Apple is by no means alone in quoting showing prices in the UK than in the US, even after taking tax into account. The company has said in the past that the cost of doing business in the UK is higher than in the US and, to some extent, this is a valid comment. But it doesn't explain the sometimes huge differences.
While in Washington DC last month I priced a fully-specced 13in MacBook Pro retina with upgraded processor, 16GB of memory and a 1TB SSD. This is the machine I am likely to be going for when I decide on a new computer later this year. In the USA this specification costs $2,699 before tax as you see from the screenshot. Even with, say, 6% added at the till it is still only $2,860, equivalent to around £1,685. As you can also see, the same computer bought in London will cost £2,239 or $3,825.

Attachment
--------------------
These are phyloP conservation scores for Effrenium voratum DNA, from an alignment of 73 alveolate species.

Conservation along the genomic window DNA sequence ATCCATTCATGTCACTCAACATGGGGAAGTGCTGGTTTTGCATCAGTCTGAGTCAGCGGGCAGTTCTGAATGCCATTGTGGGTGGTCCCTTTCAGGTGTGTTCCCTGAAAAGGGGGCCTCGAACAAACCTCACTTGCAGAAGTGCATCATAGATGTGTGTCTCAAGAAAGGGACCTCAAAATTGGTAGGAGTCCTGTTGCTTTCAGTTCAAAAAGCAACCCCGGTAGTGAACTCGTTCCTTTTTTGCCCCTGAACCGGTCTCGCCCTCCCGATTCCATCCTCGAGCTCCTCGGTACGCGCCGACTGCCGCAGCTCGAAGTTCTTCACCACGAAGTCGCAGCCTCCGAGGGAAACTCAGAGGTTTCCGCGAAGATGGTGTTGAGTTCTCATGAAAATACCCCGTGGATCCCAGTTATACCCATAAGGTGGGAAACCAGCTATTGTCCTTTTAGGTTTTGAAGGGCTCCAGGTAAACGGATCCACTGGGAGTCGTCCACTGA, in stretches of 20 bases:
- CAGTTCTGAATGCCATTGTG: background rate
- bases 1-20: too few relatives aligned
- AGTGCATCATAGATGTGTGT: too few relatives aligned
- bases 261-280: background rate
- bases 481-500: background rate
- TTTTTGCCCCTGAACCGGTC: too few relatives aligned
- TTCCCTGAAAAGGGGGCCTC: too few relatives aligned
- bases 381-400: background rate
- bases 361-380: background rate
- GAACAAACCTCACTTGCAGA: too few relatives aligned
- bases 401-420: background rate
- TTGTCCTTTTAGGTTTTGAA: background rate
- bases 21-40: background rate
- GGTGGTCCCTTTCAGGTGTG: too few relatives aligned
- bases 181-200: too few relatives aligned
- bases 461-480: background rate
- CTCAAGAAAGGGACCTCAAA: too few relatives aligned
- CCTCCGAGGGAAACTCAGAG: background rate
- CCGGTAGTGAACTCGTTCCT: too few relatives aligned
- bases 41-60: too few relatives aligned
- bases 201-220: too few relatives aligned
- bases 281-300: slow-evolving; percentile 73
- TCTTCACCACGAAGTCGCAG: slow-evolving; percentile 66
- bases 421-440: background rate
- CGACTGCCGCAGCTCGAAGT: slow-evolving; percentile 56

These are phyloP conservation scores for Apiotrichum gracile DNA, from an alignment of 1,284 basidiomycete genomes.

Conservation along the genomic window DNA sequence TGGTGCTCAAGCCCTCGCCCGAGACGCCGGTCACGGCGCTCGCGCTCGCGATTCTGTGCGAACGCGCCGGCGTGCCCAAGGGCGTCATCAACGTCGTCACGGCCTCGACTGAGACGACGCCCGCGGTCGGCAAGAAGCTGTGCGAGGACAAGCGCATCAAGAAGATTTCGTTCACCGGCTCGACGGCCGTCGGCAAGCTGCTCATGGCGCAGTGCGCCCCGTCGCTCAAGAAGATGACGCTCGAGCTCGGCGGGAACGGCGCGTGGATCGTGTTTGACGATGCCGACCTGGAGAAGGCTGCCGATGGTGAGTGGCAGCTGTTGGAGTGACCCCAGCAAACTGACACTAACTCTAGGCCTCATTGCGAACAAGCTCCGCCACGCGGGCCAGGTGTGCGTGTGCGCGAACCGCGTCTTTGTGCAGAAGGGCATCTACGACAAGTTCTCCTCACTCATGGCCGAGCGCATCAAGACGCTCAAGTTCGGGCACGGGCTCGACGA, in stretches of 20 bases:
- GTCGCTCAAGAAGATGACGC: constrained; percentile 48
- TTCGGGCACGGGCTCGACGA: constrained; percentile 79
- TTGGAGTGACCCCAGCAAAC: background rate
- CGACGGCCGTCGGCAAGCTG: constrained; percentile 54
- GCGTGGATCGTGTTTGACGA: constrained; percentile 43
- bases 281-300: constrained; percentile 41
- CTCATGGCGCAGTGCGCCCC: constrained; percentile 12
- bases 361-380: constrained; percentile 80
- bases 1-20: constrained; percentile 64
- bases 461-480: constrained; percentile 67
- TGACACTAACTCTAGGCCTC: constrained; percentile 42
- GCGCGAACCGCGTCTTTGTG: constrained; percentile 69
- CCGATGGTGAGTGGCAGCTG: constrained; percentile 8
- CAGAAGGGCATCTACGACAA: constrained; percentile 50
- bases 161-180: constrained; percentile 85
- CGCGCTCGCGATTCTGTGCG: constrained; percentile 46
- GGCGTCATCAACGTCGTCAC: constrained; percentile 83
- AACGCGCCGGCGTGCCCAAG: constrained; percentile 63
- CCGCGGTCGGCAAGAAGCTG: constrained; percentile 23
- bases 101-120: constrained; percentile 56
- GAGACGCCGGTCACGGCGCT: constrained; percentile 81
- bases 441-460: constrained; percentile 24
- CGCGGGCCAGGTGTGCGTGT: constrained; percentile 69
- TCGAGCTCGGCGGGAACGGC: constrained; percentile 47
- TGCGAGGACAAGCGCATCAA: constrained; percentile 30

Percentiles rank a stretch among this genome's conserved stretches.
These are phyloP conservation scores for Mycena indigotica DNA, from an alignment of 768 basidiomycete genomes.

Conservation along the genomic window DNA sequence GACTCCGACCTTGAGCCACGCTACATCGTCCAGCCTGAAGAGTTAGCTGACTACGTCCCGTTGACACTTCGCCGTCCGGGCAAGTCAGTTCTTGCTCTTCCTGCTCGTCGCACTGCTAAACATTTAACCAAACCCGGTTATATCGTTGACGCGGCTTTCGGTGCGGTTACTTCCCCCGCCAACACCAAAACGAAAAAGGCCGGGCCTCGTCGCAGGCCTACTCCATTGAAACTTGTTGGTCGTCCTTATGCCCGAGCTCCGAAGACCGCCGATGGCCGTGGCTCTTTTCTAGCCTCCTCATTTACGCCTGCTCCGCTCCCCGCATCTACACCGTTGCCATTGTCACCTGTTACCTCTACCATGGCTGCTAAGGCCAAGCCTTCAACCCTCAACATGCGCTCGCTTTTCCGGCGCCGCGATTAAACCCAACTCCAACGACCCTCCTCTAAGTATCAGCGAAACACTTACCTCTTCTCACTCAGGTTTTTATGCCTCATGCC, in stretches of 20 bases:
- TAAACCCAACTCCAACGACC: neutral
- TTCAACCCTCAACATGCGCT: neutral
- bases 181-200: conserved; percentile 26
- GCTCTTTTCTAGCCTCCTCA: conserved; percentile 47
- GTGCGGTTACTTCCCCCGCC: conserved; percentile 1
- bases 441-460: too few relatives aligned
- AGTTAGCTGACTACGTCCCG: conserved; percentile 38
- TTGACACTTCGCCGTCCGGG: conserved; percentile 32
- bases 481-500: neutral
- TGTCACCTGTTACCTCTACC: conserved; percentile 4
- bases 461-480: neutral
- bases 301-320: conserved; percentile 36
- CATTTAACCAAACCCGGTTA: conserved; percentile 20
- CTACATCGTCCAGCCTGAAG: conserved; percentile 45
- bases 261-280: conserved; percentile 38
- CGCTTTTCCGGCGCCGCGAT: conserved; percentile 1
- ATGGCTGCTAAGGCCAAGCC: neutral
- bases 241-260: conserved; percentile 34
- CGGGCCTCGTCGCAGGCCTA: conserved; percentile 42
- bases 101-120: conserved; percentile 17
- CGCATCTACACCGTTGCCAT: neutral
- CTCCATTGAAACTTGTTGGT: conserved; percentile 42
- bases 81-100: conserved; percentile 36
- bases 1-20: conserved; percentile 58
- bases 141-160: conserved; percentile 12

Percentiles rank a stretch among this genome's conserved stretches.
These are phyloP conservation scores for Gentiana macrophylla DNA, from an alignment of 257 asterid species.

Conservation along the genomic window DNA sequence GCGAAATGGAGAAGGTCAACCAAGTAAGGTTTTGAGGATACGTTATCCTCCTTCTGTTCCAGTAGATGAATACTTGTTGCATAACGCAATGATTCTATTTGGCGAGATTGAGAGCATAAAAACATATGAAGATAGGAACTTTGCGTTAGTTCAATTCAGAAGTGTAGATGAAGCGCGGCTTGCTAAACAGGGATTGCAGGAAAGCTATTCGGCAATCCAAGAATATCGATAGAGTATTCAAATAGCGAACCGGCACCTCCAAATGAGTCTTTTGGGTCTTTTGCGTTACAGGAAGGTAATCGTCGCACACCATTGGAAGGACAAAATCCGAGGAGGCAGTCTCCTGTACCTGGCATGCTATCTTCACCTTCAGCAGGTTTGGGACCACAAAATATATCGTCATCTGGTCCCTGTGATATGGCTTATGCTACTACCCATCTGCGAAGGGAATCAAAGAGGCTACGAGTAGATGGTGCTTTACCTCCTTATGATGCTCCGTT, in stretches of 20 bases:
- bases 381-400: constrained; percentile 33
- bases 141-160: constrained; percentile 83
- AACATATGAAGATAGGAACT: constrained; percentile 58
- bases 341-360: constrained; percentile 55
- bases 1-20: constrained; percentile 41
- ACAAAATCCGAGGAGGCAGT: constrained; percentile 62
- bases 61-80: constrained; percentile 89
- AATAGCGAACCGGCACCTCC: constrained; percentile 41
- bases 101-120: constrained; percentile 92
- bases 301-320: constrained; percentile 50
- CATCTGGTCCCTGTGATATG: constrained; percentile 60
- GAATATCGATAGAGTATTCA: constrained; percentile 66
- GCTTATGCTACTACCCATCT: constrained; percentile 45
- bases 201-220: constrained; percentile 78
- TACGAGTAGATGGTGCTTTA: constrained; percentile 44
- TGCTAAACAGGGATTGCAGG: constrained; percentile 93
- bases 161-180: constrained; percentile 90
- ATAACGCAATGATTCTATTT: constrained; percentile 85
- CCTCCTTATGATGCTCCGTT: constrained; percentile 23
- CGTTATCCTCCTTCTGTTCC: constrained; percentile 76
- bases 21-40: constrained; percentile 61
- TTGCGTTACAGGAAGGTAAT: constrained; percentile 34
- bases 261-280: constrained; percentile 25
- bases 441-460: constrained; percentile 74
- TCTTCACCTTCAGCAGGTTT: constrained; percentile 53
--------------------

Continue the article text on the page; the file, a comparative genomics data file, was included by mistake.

This is a startling difference of over $1,000. But, to be fair, we need to strip out sales tax--which is none of Apple's concern--and compare the net UK price of £1,865 with the US equivalent, before sales tax, of £1,578 ($2,699). That's a more reasonable difference of £287. and one, I suppose, we have to live with.
There are other factors at play. Apple, in common with all organisations, has to fix a price list and stick with it for many months. During that time a company such as Apple copes with currency fluctuations, either taking the loss or the added profit as the exchange rates change. This year, for instance, the pound is on a roll and we get a many more dollars for our pounds. As a result, goods in American stores now appear cheaper to us.
Earlier this year the pound was trading a good ten cents lower. So if we used a conversion factor of, say, $1.61 the above price comparisons (before tax) would be £1,578 to £1,676, a smaller difference of only £98.